if you're planning on shooting 4x5("5x4" for you euro folk ), then I'd use a 10"(240mm) APO-Ronar, or RED DOT Artar. These were originally designed for flat-field copy work, and are apochromatic(all colors focusing on the same plane), imperative for digital work due to modern "flat" sensor designs, where as film is layered, long story...

These lenses are easy to come by, and there were even some that were as small as 4-4.5" long(100mm equivalent). Using one of these on a Nikon/Canon bellows(originally designed for macro use) with an adapter board will allow you to use it on your digital camera, if you go that route. They're sharp as all get-out, and also quite inexpensive on the used market. This way you can use the shutter in your camera.

A friend of a friend does this, with a similar setup as described above, only with a Hasselblad 555ELD, with a Leaf 33mp digital back. He uses strobes(Profoto) instead of a shutter speed(bulb, since its technically a "barrel" lens), and uses multiple "pops" to get the desired light output. Very simple, and very effective.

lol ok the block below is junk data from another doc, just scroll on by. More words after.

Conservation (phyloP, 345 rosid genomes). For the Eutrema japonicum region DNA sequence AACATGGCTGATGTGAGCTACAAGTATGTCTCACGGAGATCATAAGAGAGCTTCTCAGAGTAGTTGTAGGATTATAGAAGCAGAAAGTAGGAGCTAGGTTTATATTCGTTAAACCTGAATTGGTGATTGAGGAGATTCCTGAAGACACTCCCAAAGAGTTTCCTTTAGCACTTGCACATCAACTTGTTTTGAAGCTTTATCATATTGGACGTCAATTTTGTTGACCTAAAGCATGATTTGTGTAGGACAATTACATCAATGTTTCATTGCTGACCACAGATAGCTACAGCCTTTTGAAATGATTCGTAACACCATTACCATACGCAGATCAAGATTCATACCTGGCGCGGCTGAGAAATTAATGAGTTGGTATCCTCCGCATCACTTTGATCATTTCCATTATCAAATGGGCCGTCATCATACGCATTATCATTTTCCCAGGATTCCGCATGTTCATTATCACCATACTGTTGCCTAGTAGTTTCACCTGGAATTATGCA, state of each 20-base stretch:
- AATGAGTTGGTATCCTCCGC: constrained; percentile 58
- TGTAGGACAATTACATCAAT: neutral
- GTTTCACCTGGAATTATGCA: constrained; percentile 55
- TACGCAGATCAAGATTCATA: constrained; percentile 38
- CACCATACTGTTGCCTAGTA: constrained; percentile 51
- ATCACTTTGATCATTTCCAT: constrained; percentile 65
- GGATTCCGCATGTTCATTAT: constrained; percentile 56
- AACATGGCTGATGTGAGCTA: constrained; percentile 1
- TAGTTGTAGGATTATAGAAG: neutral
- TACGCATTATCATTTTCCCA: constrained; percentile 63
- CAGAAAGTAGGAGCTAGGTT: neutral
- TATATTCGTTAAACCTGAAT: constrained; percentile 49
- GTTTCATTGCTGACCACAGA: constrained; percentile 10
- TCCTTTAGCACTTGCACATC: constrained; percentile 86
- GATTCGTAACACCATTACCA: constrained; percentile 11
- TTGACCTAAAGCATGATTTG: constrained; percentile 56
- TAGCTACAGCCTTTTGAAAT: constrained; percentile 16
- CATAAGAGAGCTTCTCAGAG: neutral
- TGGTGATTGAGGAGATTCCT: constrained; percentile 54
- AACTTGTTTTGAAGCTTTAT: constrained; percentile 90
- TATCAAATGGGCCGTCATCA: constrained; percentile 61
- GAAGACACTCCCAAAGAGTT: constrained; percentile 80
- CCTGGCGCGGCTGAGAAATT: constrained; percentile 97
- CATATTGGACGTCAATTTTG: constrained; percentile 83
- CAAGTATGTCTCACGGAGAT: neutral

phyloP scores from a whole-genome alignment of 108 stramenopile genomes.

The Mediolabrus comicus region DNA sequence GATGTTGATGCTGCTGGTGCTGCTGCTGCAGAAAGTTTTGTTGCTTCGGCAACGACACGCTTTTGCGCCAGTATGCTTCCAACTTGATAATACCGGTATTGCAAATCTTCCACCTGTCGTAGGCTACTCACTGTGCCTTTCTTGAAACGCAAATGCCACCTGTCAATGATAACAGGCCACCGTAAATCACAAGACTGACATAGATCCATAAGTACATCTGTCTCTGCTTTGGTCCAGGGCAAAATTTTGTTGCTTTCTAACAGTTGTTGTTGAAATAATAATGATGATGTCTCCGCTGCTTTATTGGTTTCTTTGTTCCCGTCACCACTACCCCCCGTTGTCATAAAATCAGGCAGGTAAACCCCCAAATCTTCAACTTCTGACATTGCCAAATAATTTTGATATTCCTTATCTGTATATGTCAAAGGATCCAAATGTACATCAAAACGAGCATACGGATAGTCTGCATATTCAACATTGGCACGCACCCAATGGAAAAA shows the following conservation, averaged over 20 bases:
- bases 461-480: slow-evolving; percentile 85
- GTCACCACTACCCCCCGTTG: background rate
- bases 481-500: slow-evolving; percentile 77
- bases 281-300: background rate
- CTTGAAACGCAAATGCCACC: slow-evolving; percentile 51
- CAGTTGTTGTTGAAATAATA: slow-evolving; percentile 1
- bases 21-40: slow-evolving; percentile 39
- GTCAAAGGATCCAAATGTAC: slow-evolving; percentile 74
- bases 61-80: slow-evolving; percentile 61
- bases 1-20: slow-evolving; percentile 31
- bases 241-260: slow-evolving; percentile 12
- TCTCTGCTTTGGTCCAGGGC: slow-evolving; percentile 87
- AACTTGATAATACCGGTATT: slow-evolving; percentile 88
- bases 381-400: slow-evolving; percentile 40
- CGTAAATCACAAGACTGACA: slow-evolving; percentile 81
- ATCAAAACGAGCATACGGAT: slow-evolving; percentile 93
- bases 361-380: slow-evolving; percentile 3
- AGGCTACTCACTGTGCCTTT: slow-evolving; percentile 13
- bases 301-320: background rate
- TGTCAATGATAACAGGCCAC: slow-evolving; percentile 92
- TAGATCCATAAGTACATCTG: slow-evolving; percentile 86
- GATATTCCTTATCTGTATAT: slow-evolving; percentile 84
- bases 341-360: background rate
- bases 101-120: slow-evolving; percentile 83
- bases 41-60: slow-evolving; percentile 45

He shoots tethered to his laptop, and usually can get a painting(up to 30x40") photographed, and his setup set up, and torn down, in less than 2hrs. He gets $300 for copy work, and can hand off a RAW file to his client(who usually have more than one painting to be copied anyhow) at the end of the job. Very simple setup(polarized strobes in silver-lined softboxes(more specularity vs a white-lined softbox), like the above link.

Try your setup with shooting a flat couch cushion or something like a blanket(slightly textured) to test your lighting setup before venturing out on this. Better to know something than show up with no knowledge at all. Just sayin...

best of luck!

-Dan

EDIT: remember that BRUSH STROKES add character(and reality) to copy work. They need to be sharp. It helps make a painting seem more "real".